The Mayan numeral system was the system to represent numbers and calendar dates in the Maya civilization. It was a vigesimal (base-20) positional numeral system. The numerals are made up of three symbols ; zero (shell shape, with the plastron uppermost), one (a dot) and five (a bar).
Eagle : The eagle represents contemplative thought. When focused upon, this Mayan symbol assists in accessing inner wisdom. Known for its power of clarity – this symbol facilitates clear mental focus.
The Maya counting system required only three symbols : a dot representing a value of one, a bar representing five, and a shell representing zero.
Maya glyphs represented words or syllables that could be combined to form any word or concept in the Mayan language, including numbers, time periods, royal names, titles, dynastic events, and the names of gods, scribes, sculptors, objects, buildings, places, and food.
Both Mayan men and women got tattoos , although men put off tattoos until they were married. Mayan women preferred delicate tattoos on their upper bodies although not on their breasts. Men got tattoos on their arms, legs, backs, hands and face. Getting a tattoo was painful.
Similar to the number system we use today , the Mayan system operated with place values. To achieve this place value system they developed the idea of a zero placeholder. The Mayan system is in base 20 (vigesimal) rather than base 10 (decimal). This system also uses a different digit representation.
In Mayan mythology, the jaguar was seen as the ruler of the Underworld, and as such, a symbol of the night sun and darkness. The jaguar is representative of power, ferocity, and valor; he is the embodiment of aggressiveness. For some, the jaguar represents the power to face one’s fears, or to confront one’s enemies.
As we said, Maya writing is a combination of glyphs that stand for syllables, or “syllable glyphs,” and glyphs that stand for whole words, or “logos.” There are 200 to 250 syllable glyphs that were used in Classical Maya writing, and about 500 logos.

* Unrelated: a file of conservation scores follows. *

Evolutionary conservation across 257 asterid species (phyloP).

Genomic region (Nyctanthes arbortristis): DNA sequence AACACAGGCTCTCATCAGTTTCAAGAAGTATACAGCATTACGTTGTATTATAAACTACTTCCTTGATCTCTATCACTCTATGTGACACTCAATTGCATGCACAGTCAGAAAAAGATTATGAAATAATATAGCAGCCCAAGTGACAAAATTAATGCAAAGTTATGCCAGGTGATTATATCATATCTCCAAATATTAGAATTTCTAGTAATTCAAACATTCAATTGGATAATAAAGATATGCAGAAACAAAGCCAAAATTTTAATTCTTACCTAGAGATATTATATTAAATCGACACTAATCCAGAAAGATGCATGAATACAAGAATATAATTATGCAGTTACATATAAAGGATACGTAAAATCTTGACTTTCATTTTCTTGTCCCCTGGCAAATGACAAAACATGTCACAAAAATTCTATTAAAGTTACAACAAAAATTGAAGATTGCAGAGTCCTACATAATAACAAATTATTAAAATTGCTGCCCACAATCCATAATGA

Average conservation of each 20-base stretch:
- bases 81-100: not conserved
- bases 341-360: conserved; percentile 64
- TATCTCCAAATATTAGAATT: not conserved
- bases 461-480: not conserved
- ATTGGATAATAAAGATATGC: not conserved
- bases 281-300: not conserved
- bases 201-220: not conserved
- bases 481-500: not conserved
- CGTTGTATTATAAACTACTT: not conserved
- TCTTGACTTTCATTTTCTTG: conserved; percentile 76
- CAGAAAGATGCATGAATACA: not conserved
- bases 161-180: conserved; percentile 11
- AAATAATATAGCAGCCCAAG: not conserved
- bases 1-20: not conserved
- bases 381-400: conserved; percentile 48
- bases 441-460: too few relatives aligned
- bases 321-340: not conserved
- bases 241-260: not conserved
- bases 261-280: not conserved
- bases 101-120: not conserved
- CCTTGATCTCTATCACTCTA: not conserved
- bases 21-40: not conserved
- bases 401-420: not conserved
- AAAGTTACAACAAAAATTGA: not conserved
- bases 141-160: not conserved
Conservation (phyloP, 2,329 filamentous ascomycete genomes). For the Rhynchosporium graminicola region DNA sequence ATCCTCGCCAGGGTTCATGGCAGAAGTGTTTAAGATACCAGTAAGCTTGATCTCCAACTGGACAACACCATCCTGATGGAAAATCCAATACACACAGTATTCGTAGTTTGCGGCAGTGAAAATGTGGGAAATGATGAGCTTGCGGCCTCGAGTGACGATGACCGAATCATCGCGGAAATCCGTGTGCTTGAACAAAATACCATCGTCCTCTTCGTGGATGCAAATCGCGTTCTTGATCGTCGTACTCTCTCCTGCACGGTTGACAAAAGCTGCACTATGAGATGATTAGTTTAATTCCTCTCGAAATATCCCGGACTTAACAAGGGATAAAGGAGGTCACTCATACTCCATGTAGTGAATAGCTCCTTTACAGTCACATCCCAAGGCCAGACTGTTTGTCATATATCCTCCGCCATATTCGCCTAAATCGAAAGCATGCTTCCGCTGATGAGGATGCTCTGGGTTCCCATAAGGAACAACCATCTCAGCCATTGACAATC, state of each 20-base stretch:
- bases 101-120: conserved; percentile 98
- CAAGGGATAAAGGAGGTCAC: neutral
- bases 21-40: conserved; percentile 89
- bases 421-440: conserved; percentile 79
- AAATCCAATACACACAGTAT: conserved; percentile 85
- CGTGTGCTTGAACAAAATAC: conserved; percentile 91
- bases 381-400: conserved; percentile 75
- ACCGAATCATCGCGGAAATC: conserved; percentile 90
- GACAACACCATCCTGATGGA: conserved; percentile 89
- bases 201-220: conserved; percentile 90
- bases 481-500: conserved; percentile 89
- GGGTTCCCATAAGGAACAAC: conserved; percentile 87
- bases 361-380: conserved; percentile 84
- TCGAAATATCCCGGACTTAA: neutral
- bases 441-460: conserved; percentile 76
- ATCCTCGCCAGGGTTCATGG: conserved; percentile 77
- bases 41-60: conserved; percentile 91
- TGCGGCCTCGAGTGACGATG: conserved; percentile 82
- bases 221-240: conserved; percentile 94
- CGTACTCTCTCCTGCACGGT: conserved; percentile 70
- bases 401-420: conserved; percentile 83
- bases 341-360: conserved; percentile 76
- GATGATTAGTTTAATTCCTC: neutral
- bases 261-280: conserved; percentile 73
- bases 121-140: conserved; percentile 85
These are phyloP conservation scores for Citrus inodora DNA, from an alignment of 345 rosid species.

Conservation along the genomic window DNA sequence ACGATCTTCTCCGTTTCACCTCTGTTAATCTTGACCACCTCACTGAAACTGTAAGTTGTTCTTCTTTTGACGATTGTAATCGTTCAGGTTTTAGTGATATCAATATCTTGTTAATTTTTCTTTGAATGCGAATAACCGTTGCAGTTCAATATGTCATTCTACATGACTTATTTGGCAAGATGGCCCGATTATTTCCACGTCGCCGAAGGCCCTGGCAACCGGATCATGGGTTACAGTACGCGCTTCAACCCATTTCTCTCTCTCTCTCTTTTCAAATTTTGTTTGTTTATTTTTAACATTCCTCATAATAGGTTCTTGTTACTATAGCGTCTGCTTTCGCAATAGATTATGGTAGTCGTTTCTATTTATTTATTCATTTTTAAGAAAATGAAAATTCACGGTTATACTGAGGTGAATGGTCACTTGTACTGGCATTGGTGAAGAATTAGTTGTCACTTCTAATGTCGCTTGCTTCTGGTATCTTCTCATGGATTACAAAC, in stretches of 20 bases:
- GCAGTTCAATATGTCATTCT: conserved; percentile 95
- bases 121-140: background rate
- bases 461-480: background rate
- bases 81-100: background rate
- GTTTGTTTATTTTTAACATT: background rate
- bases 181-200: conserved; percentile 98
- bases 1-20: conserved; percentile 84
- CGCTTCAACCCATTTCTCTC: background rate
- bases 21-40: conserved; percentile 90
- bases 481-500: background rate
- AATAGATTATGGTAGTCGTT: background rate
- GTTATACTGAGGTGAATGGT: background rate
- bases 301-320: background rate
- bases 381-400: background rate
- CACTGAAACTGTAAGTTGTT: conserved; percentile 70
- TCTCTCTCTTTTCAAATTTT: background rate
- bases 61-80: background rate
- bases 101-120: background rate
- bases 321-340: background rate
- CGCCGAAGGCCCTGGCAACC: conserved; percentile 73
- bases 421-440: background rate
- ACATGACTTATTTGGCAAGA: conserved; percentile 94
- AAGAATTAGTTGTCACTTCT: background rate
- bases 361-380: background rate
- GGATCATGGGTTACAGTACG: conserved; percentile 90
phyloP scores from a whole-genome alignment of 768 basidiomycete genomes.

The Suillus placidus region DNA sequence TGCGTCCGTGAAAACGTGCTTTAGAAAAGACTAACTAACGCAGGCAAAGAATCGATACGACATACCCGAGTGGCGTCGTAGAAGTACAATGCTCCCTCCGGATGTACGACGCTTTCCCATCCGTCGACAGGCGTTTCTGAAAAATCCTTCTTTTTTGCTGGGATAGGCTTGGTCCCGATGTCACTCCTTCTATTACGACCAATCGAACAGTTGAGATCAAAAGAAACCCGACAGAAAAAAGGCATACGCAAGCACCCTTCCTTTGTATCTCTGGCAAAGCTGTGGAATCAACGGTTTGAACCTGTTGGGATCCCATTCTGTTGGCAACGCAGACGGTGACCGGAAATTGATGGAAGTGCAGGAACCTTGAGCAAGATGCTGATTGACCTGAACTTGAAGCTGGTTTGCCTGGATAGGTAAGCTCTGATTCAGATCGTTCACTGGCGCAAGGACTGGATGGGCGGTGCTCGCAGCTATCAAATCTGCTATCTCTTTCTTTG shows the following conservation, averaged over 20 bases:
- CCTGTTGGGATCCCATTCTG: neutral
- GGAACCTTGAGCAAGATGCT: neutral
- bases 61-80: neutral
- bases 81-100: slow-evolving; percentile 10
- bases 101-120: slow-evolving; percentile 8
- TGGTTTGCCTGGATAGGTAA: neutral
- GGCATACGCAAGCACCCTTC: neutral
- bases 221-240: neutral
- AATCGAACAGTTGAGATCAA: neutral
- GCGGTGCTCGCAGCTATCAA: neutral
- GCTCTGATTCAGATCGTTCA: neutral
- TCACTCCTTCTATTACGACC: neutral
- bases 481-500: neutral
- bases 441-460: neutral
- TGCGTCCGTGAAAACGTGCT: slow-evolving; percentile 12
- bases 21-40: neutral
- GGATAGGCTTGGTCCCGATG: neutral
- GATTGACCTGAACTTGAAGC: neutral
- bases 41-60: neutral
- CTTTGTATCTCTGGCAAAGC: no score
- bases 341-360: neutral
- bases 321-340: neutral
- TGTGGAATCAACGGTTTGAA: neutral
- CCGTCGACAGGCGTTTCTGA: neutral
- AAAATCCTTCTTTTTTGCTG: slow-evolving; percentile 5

The first recorded zero appeared in Mesopotamia around 3 B.C. The Mayans invented it independently circa 4 A.D. It was later devised in India in the mid-fifth century, spread to Cambodia near the end of the seventh century, and into China and the Islamic countries at the end of the eighth.
Of all the ancient calendar systems, the Maya and other Mesoamerican systems are the most complex and intricate. They used 20-day months, and had two calendar years: the 260-day Sacred Round, or tzolkin , and the 365-day Vague Year, or haab . These two calendars coincided every 52 years.
Blood was viewed as a potent source of nourishment for the Maya deities, and the sacrifice of a living creature was a powerful blood offering. By extension, the sacrifice of a human life was the ultimate offering of blood to the gods, and the most important Maya rituals culminated in human sacrifice .
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Diego de Landa
Mayan hieroglyphic writing, system of writing used by the Maya people of Mesoamerica until about the end of the 17th century, 200 years after the Spanish conquest of Mexico. It was the only true writing system developed in the pre-Columbian Americas.